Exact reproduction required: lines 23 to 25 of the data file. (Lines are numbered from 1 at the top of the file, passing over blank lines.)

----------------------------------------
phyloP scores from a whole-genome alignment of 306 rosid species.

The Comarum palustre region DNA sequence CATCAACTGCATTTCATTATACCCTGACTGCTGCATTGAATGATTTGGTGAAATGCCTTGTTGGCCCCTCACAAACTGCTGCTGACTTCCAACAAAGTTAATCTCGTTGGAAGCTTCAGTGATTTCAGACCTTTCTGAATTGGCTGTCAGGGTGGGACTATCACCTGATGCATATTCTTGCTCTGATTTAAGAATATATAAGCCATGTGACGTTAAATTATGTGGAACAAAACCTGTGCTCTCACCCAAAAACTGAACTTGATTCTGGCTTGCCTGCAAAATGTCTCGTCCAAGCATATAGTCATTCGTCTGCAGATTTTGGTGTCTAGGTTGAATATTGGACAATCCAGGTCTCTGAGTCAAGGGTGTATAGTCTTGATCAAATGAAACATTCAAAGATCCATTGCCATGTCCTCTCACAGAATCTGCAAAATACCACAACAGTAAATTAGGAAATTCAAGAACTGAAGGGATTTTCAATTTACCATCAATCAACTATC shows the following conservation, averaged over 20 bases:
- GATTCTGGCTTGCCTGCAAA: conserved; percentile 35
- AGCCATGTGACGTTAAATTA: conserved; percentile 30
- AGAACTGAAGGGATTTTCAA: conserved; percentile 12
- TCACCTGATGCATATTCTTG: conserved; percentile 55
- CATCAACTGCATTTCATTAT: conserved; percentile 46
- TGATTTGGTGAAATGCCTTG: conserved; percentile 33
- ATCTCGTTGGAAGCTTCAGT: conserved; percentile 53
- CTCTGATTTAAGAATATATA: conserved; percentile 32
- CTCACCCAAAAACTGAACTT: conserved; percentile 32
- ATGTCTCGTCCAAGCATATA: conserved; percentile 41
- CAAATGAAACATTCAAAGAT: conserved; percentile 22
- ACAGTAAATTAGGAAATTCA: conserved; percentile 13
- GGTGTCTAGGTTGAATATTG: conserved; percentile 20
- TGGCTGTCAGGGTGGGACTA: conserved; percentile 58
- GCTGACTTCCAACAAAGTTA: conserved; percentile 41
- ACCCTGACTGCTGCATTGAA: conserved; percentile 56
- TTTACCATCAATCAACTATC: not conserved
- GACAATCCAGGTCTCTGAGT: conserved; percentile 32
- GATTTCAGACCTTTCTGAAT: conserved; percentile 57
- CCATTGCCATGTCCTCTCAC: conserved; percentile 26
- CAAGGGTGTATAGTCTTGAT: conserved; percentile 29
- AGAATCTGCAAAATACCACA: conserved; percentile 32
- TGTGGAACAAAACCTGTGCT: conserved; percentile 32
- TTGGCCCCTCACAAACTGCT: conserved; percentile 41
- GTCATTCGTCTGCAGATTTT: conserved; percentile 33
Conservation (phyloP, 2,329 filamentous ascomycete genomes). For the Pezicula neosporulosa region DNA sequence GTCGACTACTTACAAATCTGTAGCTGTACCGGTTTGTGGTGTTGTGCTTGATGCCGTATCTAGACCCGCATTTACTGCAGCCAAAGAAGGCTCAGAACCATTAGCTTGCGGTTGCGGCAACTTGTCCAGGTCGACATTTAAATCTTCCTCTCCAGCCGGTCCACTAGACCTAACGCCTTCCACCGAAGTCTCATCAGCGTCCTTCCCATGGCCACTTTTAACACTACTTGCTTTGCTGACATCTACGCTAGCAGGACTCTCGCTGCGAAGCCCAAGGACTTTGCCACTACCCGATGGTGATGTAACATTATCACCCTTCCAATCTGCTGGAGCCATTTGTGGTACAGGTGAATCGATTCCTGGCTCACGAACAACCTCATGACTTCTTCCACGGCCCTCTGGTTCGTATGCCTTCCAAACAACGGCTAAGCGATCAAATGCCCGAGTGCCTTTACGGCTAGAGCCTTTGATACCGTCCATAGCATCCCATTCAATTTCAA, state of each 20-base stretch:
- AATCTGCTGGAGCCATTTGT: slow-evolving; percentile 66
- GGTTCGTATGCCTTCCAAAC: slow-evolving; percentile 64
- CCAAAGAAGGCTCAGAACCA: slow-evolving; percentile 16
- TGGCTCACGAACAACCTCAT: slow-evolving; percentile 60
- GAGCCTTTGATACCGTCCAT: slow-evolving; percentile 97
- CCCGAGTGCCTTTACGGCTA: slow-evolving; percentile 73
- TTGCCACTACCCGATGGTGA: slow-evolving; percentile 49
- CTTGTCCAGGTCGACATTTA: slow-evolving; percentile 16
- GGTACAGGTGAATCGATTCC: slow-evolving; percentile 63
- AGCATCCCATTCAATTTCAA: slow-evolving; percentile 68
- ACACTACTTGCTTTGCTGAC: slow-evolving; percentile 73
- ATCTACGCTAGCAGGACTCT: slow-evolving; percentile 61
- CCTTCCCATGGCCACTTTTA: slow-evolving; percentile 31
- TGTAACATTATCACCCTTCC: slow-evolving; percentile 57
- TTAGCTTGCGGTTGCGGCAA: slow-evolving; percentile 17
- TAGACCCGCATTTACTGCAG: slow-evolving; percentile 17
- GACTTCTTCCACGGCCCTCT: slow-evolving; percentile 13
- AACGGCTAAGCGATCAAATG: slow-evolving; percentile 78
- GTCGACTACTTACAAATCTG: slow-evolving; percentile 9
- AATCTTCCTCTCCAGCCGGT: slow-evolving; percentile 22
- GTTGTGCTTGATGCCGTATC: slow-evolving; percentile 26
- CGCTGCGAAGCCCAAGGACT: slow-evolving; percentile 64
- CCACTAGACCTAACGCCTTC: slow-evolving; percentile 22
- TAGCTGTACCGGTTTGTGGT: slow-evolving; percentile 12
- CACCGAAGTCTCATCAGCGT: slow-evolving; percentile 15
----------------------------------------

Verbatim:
- CAAGGGTGTATAGTCTTGAT: conserved; percentile 29
- AGAATCTGCAAAATACCACA: conserved; percentile 32
- TGTGGAACAAAACCTGTGCT: conserved; percentile 32